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Life as a Designated City CIR

Fukuoka City CIR

Designated Cities are cities with a population of over 500,000 that have been entrusted with administrative powers of prefectural governments.  I was lucky enough to be placed in the beautiful city of Fukuoka.  Located in the heart of Kyushu Island, it is a bustling cosmopolitan with a population of 1.4 million.  Not only was Fukuoka voted one of the 25 most liveable cities in the world by Monocle Magazine, it also took the crown as the best retail city.  I wholeheartedly agree on both points, as Fukuoka has the convenience and all the amenities of a big city, but possesses a friendly and open nature characteristic to Kyushu.

I work for the International Affairs Department in the city hall along with two CIR’s from non-English speaking countries.  There is also another English-speaking CIR at the International Association across the road from our building.  My duties include translating and proofreading translated documents, interpreting for visitors from abroad, acting as a liaison between Fukuoka and a few of our sister cities, conducting monthly lectures for volunteer interpreters, judging speech contests, and conducting job interviews in English.  The CIR at the International Association edits newsletters and the Association website, organises events, assists with projects of the Association, and also interprets for visitors from abroad.  We also plan an event once or twice a year with all the CIR’s in the prefecture.

Seeing as international relations programmes in Designated Cities tend to be well established, your job description will be well-defined and you will be expected to provide technical language support for existing programmes rather than execute new ones.  It is also true that Designated City CIR’s may have fewer opportunities to meet the locals and build strong ties with the community.  However, there will be a plethora of opportunities to meet people from all over the world, and it is satisfying to be involved in city-level international relations.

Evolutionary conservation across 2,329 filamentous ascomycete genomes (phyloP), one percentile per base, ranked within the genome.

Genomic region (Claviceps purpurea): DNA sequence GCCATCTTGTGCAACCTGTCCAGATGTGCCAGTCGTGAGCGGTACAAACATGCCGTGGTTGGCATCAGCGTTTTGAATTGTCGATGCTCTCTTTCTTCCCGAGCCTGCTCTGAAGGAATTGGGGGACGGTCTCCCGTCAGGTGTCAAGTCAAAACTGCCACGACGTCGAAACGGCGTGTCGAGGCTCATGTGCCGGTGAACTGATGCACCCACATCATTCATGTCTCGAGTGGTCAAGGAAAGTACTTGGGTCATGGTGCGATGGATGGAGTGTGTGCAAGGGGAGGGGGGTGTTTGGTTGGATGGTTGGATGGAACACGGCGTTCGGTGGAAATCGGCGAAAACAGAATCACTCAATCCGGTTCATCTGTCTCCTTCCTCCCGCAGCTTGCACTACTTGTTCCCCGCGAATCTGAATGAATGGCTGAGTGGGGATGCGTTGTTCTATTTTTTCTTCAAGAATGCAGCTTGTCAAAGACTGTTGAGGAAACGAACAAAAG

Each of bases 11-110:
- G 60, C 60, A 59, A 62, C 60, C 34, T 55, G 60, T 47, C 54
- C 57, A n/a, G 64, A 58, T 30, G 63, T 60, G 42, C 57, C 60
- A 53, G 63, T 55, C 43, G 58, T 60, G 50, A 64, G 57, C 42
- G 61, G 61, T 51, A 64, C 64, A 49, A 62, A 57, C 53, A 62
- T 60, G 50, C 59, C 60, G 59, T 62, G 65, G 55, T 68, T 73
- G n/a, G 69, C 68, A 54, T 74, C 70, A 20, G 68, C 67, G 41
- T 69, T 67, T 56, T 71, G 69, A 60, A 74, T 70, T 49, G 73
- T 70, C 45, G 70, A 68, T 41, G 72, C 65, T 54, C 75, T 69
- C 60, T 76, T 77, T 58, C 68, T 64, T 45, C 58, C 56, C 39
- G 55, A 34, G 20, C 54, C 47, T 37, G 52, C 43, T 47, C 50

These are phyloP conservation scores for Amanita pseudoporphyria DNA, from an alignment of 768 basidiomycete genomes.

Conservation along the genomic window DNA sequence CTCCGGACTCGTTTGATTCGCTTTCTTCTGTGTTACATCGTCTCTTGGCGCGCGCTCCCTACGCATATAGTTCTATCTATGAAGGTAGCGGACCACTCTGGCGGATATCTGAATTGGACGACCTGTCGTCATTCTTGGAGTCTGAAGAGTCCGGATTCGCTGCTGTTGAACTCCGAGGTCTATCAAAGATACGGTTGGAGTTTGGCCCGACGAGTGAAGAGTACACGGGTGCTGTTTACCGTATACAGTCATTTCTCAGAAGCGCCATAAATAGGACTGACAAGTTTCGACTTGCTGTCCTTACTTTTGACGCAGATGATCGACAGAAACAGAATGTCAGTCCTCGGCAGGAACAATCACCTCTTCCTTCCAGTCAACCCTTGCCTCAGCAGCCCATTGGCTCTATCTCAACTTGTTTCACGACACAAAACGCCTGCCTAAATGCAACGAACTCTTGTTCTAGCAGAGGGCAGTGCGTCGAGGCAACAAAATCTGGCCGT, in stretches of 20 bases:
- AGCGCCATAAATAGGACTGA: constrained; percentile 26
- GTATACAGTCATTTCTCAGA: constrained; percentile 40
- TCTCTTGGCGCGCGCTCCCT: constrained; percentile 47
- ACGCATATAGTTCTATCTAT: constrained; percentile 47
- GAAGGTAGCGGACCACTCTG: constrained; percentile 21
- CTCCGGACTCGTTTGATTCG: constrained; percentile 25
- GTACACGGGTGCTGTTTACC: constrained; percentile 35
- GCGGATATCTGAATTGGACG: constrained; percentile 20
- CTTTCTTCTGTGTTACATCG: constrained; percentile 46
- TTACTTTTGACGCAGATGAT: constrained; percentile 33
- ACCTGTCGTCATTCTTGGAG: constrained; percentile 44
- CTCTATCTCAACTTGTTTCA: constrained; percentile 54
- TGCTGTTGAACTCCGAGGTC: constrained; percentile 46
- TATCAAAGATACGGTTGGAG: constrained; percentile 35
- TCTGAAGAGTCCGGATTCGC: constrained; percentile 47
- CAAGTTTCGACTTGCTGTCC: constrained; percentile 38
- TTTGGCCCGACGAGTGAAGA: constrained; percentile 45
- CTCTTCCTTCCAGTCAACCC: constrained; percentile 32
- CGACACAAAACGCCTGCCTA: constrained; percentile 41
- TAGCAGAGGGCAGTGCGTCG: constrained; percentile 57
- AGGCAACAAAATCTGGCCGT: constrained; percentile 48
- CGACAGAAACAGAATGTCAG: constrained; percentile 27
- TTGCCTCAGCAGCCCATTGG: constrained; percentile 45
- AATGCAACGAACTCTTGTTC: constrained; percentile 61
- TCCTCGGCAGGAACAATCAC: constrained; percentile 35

Most of my time is dedicated to translating or proofreading and if you find yourself in a similar position, it is advisable that you first channel your assignments through your supervisor.  This ensures that your supervisor knows what assignments you have, and refuse assignments for you if you have a heavy workload, as it can be difficult to refuse them yourself when you first start out as a CIR.  It is also a good idea to draw up a list of assignments and their due dates so that you can see them at a glance; this helps when negotiating due dates for new assignments.

If you tire of translating all day everyday in the confinement of your office and if time allows, you could suggest planning an event as some city facilities can be used free of charge.  Perhaps your supervisor will oblige if the event poses no burden on your coworkers.  My New Zealand cooking class allowed me to be involved in internationalisation quite different from the city level exchanges that are conducted within the walls of my office.  It is also a good idea to plan an event with other CIR’s so that you can share duties and responsibilities.

Of course, not all Designated City CIR’s are put in the same situation.  However, if you start your new post with an open mind and take advantage of the opportunities presented to you, be they work-related or otherwise, your time spent in Japan will definitely be worthwhile and precious.